A U.S. federal judge in New Orleans has refused to delay his decision to strike down a six-month moratorium on deepwater drilling imposed after the oil spill in the Gulf of Mexico.
The Justice Department had asked U.S. District Judge Martin Feldman to stay his ruling while it appeals to the 5th U.S. Circuit Court of Appeals.
Feldman rejected that request Thursday. Two days earlier, he struck down the Interior Department's decision to halt approval of new permits for deepwater projects and suspend drilling on 33 exploratory wells.
The Justice Department said in court papers that Interior Secretary Ken Salazar has instructed all employees not to take any action to enforce the moratorium.
But the department argues delaying Feldman's ruling would eliminate the risk of another drilling accident while new safety equipment standards and procedures are considered.
Feldman had agreed to hold an emergency hearing by phone Thursday on a motion filed by several oilfield service companies who say the Obama administration is ignoring his ruling.
But he informed attorneys only minutes before the call was scheduled to start that he will rule without hearing oral arguments. The hearing would not have been open to the public.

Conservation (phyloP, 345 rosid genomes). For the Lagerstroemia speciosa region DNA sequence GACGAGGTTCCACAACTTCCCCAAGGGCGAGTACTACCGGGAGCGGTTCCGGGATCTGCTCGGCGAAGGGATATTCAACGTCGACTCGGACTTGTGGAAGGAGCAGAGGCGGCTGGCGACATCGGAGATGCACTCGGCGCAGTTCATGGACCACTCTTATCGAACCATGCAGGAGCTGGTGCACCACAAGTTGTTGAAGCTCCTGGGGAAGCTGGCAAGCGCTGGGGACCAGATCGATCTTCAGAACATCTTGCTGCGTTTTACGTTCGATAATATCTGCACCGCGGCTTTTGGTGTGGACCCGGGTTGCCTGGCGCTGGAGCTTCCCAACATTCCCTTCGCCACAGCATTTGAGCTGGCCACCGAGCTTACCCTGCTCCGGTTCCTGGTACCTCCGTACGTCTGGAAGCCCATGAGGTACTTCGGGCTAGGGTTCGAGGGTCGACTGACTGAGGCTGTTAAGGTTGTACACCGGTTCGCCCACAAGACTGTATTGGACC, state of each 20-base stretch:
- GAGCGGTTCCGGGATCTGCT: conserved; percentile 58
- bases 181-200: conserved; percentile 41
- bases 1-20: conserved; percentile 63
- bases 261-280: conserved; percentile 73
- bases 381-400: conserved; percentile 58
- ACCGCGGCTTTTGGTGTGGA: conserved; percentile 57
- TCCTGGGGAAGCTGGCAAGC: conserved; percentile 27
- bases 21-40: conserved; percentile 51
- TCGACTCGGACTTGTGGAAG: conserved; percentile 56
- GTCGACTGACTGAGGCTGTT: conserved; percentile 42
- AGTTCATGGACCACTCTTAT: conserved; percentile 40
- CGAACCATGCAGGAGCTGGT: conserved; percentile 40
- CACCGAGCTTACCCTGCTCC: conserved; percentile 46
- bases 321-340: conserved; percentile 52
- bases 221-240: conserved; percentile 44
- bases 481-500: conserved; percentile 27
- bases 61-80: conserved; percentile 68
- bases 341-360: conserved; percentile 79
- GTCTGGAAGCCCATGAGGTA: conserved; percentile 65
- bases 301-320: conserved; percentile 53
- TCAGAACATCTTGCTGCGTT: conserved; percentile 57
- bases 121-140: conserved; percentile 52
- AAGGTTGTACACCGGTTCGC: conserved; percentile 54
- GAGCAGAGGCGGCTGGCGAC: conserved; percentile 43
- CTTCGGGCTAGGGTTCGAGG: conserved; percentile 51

Separately, a number of environmental groups asked the court to release additional information about Feldman's financial interests.
The judge's financial disclosure report for 2008, the most recent year available, shows holdings in at least eight petroleum companies or funds that invest in them, including Transocean Ltd., which owned the Deepwater Horizon drilling rig that blew up and set off the spill.
The report shows that most of his holdings were valued at less than $15,000; it did not provide specific amounts.
It also says the department is sending letters to operators who received notices of suspension that those notices have no legal effect at this time.
BP reattached a containment cap late Wednesday to the damaged well gushing oil into the Gulf of Mexico, after removing it 11 hours earlier following a mishap.
Crews removed the cap at about 10 a.m. ET after an underwater robot bumped a venting system. Without the cap, the well gushed full force, spewing tens of thousands of litres of crude virtually unabated into the water.
Engineers used remote-controlled submarines to reposition the cap, which resumed capturing oil at about 8:30 p.m. ET, BP said.
BP said Thursday its oil-capture systems collected or burned roughly 16,830 barrels of oil on Wednesday, far fewer than the roughly 27,000 barrels captured the day before.
Bob Dudley, BP's new point man for the oil response, said crews had done the right thing to remove the cap because fluid seemed to be leaking and could have been a safety hazard.
"It's a setback, and now we will go back into operation and show how this technology can work," Dudley said before the system was working again.
While the cap was off, clouds of black oil gushed unchecked again at up to 393,682 litres per hour, though a specialized ship at the surface managed to suck up and incinerate 1.7 million litres.